5.1 Self-employment earnings
Most studies focus on the average earnings of the self-employed, but this part of the analysis begins with the distribution, which is more informative. Unincorporated self-employed immigrants in the bottom two earnings quintilesNote 22 reported very low or negative net self-employment earnings in 2010 (Table 23). Among immigrants, the bottom 20% of self-employed earners had average net self-employment earnings of −$5,600. The next quintile had average net self-employment earnings of only $1,000. However, these people had, on average, significant earnings from paid jobs, around $45,000 for the bottom quintile and $30,600 for the second quintile. Thus, it appears that self-employment is not the primary economic activity for these immigrants, about half of whom are in the real-estate industry. Overall, 46% of self-employed immigrants in the study had employment earnings that exceeded their self-employment earnings. Put another way, about 54% of self-employed immigrants were primarily self-employed.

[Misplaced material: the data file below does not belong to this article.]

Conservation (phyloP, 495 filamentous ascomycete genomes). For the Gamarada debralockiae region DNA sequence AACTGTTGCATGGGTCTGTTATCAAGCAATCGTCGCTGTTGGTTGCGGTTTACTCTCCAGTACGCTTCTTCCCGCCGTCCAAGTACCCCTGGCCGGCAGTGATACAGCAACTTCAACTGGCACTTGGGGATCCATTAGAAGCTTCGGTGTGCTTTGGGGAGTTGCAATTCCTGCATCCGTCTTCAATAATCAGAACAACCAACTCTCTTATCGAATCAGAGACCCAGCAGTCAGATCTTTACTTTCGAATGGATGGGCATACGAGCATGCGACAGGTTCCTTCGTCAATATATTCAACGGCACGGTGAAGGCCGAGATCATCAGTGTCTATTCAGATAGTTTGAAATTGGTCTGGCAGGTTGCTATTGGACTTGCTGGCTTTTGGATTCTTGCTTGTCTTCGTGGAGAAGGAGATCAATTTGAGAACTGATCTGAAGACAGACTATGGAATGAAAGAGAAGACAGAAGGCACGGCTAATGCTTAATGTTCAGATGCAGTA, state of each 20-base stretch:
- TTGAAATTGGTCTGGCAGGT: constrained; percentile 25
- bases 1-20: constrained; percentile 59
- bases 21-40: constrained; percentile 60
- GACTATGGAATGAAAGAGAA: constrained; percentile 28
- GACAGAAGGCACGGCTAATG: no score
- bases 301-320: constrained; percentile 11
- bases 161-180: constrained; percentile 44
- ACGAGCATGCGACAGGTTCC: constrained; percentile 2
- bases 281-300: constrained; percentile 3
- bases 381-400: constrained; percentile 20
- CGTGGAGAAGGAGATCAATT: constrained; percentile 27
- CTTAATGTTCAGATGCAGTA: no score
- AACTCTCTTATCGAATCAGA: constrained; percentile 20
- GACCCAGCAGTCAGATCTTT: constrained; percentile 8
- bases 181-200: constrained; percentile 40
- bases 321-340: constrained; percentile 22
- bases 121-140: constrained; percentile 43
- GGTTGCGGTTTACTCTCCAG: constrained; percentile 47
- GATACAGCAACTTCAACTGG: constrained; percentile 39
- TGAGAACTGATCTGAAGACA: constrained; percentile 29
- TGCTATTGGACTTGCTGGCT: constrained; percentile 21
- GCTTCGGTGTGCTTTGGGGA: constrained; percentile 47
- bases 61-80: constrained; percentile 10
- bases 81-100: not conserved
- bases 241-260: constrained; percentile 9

Earlier studies noted that the immigrant self-employed have lower earnings than their native-born counterparts. However, for the bottom four quintiles of the self-employed—i.e., 80% of the self-employed—immigrants have slightly higher average self-employment income (Table 23). It is only among the top 20% of the self-employed that self-employment earnings are significantly higher among the comparison group than among unincorporated self-employed immigrants ($68,000 compared with $42,000). Immigrants do not appear to be making it into the self-employment activities that have the highest economic returns.
5.2 Who are the self-employed?
The propensity for self-employment among immigrants varies according to a number of characteristics. Age matters. Individuals older than 35 are most likely to be self-employed (or primarily self-employed), both among immigrants and among the comparison group. For example, about 25% of immigrants aged 45 to 54 (who have entered Canada since 1980) have some form of self-employment, and 13% are primarily self-employed. This compares with 20% and 8%, respectively, among the 25- to 34-year-olds (Tables 21 and 22). This same pattern was observed among incorporated business owners and may be related to the need to acquire some capital and experience before starting a business.